By Steve Toburen
Eventually, all cleaning and restoration contractors must face customer complaints. While you might have been “darn near perfect” as a solo owner-operator with a complaint ratio at almost zero, as you (hopefully) grow into a critical mass business, I guarantee your techs will have complaints.
Squarely confronting customer complaints is a must since complaints that are ignored are like gangrene in your company. In today’s online world, you must quickly and proactively resolve customer complaints.
Facing an angry and often irrational customer is not an easy task, so let’s begin by looking at why an unhappy customer might scream at you. Consider the following.
First off, reflect on this: Do you find it easy to complain? If you are honest, you’ll admit that it’s not easy to complain. (Think about how many bad restaurant meals you’ve humbly consumed without complaining!) So, for a customer to “get up the gumption” to complain, they must build up a big head of steam — all of which gets discharged on you.
Also, take into account most complaints are emotionally based. Eighty percent of a customer’s decision on whether your company did a good or bad job is based on how they feel about the person actually doing the work. Generally, a complaining customer has felt ignored and/or ripped off, and they respond in kind.
Your biggest challenge is, drumroll — you (or your techs)! You see, when customers complain, it is easy to feel attacked personally. Maybe it is all the four-letter words being screamed at you? However, it is a huge help to depersonalize the complaint.
During any complaint resolution situation, emotions (on both sides) are likely to run at a fever pitch, so in my company, our first step was to always use what my employees called “Steve’s Emotional Judo.”
An angry customer is verbally attacking you or your employee. Martial arts work on the principle of leveraging an attacker’s onrushing force to flip them, and with this method, you can flip a screaming, angry customer. When you first encounter an upset customer, start with these steps.
Step 1: “Thank you for letting me know about this.” Aren’t you grateful your customer is talking (screaming?) to you instead of posting a one-star Google review? If so, sincerely tell them so.
Step 2: “I’m so very sorry for this disruption in your life.” Are you sorry they felt like they needed to call you? If so, let them know. (You are not admitting guilt at this time.)
Step 3: “I’m going to do everything I can to resolve this situation.” Here’s your chance to flip the customer. Are you going to work really hard to please this client? Of course, you are! (Especially in this age of online reviews.) So why not reassure them that you’re on top of it?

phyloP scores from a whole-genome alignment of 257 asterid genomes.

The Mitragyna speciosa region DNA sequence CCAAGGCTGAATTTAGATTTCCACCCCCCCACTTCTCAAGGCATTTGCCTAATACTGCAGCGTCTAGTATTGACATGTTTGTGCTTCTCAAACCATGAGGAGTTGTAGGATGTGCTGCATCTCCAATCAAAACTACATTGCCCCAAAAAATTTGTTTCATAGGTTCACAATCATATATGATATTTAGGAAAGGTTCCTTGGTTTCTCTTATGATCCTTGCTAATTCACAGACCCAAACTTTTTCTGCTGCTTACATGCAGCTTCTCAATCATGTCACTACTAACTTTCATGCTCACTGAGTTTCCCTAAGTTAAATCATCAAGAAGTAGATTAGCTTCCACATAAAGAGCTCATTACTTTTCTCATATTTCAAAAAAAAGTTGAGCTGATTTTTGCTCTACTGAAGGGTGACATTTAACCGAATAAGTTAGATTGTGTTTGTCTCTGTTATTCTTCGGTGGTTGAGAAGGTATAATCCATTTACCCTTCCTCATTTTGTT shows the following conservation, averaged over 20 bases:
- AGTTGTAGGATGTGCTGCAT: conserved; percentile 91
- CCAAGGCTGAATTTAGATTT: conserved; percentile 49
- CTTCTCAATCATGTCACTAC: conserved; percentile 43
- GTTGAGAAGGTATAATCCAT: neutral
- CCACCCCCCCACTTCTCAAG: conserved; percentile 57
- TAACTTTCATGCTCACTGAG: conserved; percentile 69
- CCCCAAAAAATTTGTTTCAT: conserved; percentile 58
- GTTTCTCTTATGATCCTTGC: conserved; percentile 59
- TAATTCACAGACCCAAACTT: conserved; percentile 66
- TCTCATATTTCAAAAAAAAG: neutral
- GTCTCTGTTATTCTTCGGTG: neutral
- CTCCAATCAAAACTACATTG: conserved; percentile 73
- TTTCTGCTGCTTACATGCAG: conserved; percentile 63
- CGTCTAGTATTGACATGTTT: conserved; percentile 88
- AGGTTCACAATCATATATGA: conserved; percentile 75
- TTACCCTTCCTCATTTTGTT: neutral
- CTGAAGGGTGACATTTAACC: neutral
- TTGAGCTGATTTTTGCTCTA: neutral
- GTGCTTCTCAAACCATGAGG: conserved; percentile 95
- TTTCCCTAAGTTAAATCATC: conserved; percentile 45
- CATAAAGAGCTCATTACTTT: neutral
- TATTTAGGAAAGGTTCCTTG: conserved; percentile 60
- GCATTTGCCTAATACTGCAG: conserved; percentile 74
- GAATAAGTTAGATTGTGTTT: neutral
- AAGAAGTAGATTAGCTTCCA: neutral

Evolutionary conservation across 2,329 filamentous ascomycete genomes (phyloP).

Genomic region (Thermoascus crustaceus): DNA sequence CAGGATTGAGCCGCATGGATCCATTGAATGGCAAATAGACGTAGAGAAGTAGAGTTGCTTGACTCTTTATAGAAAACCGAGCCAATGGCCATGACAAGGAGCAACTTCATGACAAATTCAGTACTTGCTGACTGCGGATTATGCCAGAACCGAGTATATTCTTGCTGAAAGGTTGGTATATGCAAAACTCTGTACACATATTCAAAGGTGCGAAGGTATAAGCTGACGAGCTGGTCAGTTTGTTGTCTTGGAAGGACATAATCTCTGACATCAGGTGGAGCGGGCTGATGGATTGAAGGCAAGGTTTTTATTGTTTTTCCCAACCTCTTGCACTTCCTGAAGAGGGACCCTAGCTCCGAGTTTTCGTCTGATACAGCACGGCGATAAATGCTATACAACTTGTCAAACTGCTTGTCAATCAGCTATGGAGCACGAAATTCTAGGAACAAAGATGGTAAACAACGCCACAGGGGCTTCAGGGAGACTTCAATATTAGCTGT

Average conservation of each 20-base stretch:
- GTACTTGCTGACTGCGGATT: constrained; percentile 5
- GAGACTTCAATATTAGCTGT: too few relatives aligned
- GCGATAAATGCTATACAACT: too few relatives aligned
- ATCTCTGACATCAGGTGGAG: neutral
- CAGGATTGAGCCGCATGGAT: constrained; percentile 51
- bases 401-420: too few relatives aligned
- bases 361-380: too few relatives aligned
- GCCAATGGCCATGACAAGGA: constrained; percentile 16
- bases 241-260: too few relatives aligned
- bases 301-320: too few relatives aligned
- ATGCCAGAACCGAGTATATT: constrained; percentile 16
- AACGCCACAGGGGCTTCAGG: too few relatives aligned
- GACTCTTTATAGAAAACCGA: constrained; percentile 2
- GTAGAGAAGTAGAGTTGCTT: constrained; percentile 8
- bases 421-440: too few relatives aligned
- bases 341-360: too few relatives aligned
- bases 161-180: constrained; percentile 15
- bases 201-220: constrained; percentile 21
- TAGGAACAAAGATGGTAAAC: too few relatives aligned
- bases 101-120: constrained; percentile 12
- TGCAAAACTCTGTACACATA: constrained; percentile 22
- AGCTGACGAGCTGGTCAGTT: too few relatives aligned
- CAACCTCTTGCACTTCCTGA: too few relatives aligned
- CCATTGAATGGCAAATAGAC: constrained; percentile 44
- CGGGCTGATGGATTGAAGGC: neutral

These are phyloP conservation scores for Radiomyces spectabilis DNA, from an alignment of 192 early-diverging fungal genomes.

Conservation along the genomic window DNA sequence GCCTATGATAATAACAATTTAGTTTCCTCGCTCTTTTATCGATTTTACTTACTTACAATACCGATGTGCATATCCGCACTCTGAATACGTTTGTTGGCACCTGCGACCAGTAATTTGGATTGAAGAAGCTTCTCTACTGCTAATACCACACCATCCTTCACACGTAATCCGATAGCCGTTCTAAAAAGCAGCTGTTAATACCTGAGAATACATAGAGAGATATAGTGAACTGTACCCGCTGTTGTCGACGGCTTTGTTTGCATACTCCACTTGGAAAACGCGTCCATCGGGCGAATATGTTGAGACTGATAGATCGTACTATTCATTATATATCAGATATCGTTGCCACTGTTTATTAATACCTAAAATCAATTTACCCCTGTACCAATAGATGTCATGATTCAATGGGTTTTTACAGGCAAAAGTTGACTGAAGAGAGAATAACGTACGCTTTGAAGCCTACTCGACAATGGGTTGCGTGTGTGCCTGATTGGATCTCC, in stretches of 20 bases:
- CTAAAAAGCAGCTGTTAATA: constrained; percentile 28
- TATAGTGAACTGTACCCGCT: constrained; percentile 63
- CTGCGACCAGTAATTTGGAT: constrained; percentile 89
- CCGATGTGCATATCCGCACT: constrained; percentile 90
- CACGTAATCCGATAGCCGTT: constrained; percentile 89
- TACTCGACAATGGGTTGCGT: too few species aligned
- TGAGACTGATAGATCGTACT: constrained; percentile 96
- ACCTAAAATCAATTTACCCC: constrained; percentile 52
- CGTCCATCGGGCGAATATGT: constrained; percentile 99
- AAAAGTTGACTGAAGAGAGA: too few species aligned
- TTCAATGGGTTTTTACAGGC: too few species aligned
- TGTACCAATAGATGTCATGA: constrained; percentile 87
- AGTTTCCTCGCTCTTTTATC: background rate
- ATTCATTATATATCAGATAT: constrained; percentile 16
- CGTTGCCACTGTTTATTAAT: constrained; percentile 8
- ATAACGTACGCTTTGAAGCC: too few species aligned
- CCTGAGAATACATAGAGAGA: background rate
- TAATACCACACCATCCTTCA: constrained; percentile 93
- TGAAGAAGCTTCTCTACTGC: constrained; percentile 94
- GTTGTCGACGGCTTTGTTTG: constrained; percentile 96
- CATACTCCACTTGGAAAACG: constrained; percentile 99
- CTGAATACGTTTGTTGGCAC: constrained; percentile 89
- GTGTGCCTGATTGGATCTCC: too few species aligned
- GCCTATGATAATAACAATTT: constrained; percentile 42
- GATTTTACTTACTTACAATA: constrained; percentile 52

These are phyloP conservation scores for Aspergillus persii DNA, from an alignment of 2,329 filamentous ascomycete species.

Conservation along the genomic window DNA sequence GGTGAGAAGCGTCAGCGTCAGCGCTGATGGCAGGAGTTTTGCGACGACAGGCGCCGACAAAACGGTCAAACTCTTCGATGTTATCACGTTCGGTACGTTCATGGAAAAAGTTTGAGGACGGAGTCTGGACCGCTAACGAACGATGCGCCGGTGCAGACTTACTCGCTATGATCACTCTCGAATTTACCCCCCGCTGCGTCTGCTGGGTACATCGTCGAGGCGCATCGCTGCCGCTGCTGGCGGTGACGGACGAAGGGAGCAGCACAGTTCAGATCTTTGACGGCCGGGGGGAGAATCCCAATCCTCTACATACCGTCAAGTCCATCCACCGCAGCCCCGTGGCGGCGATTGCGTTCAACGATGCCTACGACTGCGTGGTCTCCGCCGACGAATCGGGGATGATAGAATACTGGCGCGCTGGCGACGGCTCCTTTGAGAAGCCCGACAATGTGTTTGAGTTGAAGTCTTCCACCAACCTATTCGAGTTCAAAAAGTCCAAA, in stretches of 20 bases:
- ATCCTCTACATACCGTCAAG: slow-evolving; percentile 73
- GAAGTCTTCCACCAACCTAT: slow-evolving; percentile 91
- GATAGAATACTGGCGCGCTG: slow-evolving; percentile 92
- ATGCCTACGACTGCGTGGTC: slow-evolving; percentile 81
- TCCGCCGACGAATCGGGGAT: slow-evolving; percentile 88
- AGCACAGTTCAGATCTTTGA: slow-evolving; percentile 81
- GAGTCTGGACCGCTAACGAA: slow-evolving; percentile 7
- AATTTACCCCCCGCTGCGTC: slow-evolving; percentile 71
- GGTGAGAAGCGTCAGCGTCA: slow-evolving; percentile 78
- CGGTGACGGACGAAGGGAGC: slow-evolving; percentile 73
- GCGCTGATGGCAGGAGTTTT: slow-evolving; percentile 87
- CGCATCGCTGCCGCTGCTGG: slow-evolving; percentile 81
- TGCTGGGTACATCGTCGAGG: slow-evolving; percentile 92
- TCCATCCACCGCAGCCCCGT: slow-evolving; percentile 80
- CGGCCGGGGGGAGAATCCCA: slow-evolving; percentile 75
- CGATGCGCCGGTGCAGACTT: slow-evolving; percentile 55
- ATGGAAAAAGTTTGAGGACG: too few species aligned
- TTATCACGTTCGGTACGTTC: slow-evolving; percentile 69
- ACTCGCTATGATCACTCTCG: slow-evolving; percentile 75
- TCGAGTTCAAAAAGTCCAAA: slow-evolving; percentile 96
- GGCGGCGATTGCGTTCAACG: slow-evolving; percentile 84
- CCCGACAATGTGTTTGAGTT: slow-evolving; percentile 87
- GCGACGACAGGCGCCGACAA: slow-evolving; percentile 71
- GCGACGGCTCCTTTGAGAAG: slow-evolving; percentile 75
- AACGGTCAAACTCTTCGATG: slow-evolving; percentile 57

After emotionally flipping the customer, it is now time to calmly interview them. My employees and I needed a consistent, written procedure that structured this customer interview and would also help the customer feel listened to.
My Customer Concern Follow-up sheet (CCF) is divided into three sections. The first part is filled out by the office during the (often irate) initial phone call. The second, longer section is filled out by the responding technician and includes the very important question: How can we keep this from happening again on all future jobs?
Lastly, the office verifies that the customer is happy with the corrections your tech has made.
Note that we normally did not send back the original, “offending” tech on the return trip. I found even a good tech inevitably developed a chip on his shoulder in returning. Plus, sending back the employee that the customer “ratted out” was a very stressful situation for both the client and the tech. Instead, I sent a neutral, third-party tech who could calmly listen and commiserate with our client.
I know the CCF is more paperwork. And, yes, I could have personally smoothed out each complaint, but I wanted to build a critical mass business that would run smoothly without me, so I needed consistent, written systems and procedures. I suggest you do the same.
Using this CCF sheet to structure and write down an angry customer’s responses had many advantages:
It gently forced our customer to be specific by structuring the interview and helped us get all the info.
Writing down customer answers created a positive moment of truth.
The CCF reassured our clients we were taking their concerns seriously.
We got insights from the CCF that allowed us to change our procedures so the complaint wouldn’t happen again. I never minded a complaint… the first time, but when the same complaint occurred over and over again, it drove me into a teeth-gnashing frenzy.
Remember, every successful business (including mine) had to start somewhere to make the owner dispensable. The result? You will achieve the ever-elusive personal freedom, which means becoming truly wealthy.
Steve Toburen started and ran a world-class cleaning and restoration firm for over 20 years. He is now the director of training for Jon-Don’s Strategies for Success program. He also founded www.homefrontsuccess.com, a resource portal with training programs for contractors working in customer’s homes. Reach Toburen at firstname.lastname@example.org.